By Scott M. Johnson
CHENEY – There are all kinds of ways to earn a nickname.
Grow to seven feet, they’ll call you Tree. Put on a few pounds, they’ll call you Big Dog.
Relieve the three-time NFL most valuable player during the preseason schedule, go on to complete 68.6 percent of your passes while leading the Green Bay Packers to four consecutive wins, then take over as the starter the following preseason and continue to carve up the opposition … well, that will get you a nickname like Mr. August.
In Green Bay, where Matt Hasselbeck earned that moniker after posting an NFC-best 124.5 quarterback rating over the past two seasons, the nickname Mr. August is kind of an inside joke. As any Packers fan will attest, the irony of being a dominating preseason quarterback is that the durability of starter Brett Favre doesn’t leave any playing time during the season.
“I guess in Green Bay people understand it better,” Hasselbeck said this week. “It’s over. I’m trying to get rid of that one and move on. Hopefully I can be Mr. January someday.”
For those chronologically-challenged fans, January is the time when the NFL playoffs begin. It’s still a long way off for Hasselbeck and the Seattle Seahawks, but the journey begins today.
Hasselbeck will see his first game action this afternoon when the Seahawks take on the Indianapolis Colts in both teams’ preseason opener at 5 p.m. While there are still questions about how he’ll fare as a starting quarterback in the NFL, Hasselbeck has proven he can win in August.
Maybe that’s why he’s been so ho-hum about his unofficial Seahawks debut.
“I don’t think it’s going to be that big of a deal,” Hasselbeck said. “It probably won’t be any different. It’s just a new team, I guess.”
His record in preseason games speaks for itself. Hasselbeck has a 114.4 preseason rating, including his subpar rookie campaign in 1998. He led the NFC with a 127.7 rating in 1999, then finished second in the conference at 114.0 the following year. Along the way, he led two comeback wins and did a pretty fair impersonation of Favre.
Hasselbeck has been one of the most consistent quarterbacks in the league during preseason games, making today a perfect opportunity to generate some excitement among leery Seahawks fans.
“He’s an excitable type anyway, and he’ll be very excited to play in his first game with the Seahawks,” coach Mike Holmgren said. “That in itself will probably crank him up a little bit. So it’s a big deal.”
Still, Hasselbeck is trying to downplay the game. He knows that his true value won’t be known until he performs in regular season games. The Sept. 9 opener is still almost a month away, and nobody seems to know how the latest Seahawks starting quarterback will react.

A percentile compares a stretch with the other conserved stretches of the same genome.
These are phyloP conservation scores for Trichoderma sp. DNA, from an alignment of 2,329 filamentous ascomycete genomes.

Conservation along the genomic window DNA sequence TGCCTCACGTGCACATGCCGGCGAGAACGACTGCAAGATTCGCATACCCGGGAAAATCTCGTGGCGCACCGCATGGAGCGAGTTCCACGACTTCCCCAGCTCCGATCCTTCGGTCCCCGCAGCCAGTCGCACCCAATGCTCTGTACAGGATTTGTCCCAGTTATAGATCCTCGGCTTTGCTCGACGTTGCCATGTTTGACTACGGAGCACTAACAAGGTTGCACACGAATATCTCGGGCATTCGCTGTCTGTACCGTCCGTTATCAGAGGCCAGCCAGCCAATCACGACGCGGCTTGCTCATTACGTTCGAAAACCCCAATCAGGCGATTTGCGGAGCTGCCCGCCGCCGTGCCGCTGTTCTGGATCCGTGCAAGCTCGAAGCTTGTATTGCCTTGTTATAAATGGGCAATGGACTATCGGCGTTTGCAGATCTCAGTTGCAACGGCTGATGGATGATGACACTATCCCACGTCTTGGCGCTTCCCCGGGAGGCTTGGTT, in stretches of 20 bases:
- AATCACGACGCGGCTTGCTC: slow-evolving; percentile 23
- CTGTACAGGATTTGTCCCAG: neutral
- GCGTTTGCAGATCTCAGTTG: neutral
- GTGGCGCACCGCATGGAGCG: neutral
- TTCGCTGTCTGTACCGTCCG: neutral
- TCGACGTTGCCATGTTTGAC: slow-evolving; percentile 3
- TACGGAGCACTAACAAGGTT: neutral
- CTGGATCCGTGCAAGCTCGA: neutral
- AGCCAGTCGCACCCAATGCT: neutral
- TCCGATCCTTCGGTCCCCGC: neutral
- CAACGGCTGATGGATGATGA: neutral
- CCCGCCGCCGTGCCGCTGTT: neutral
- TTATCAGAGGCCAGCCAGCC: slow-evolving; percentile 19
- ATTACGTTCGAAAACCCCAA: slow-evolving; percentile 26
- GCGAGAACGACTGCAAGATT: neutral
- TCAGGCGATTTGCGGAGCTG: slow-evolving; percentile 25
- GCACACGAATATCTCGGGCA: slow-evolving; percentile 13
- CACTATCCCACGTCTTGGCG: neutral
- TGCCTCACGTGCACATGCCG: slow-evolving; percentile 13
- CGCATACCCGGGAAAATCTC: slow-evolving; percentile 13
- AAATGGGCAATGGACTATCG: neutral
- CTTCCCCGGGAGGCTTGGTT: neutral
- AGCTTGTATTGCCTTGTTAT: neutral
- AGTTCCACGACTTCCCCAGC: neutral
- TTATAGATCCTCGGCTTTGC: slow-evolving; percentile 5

“He hasn’t done it yet, so let’s just wait and see,” quarterbacks coach Jim Zorn said. “But I think Matt has the makeup of being tough mentally.”
Hasselbeck has some experience in regular season games, most notably a loss to Tampa Bay last season when he relieved an injured Favre and nearly led an improbable comeback. He also saw extended playing time in the Seahawks’ 27-7 Monday night win in 1999 (for the record, he completed 2 of 6 passes in about a quarter of work).
But most of his heroics have come during the preseason. He first earned the nickname after playing in four consecutive wins during the 1999 preseason schedule. Last year, he started three games while Favre rested an injured elbow, and had similar success.
His first impressions as a Seahawk haven’t been quite as consistent. There were moments during the first two weeks of training camp when the 25-year-old Hasselbeck overthrew receivers and got baited into interceptions by Seahawks cornerbacks. But Zorn said accounts of Hasselbeck’s practice performances have been overblown because of the different drills that were being coached.
Any doubts about Hasselbeck’s potential were answered during an otherwise meaningless intrasquad scrimmage last weekend, when he showed the ability to make plays while leading the first-team offense to touchdowns on four of five drives.
“The guy really has a good time with the offense,” tight end Christian Fauria said. “He knows it well. He knows when to be serious. He knows when to kind of tell a joke or bring a lighter side to the game, especially when you’re in the dog days like today. I think he’ll do really well.
“It’s very re-assuring getting in the huddle and seeing him there. I know he knows what to do. And I know that if we don’t know what to do, he can tell us.”
Many quarterbacks have traveled through Seattle with high expectations. Dan McGwire came with an impressive build. Kelly Stouffer and Rick Mirer brought sparkling collegiate highlights. But the franchise still boasts only one quarterback – Dave Krieg – who has gone to the Pro Bowl.
Whether or not Hasselbeck can follow in Krieg’s lonely footsteps will be a process that will continue well into the regular season. Beginning today, his main focus is to continue a tradition of playing well in preseason games.
“He’s not a rookie,” Zorn said. “He’s not a guy just coming out hoping to make the team. He knows what’s at stake, and he wants to win championships.”
Those come in January. That’s a lifetime away for Mr. August.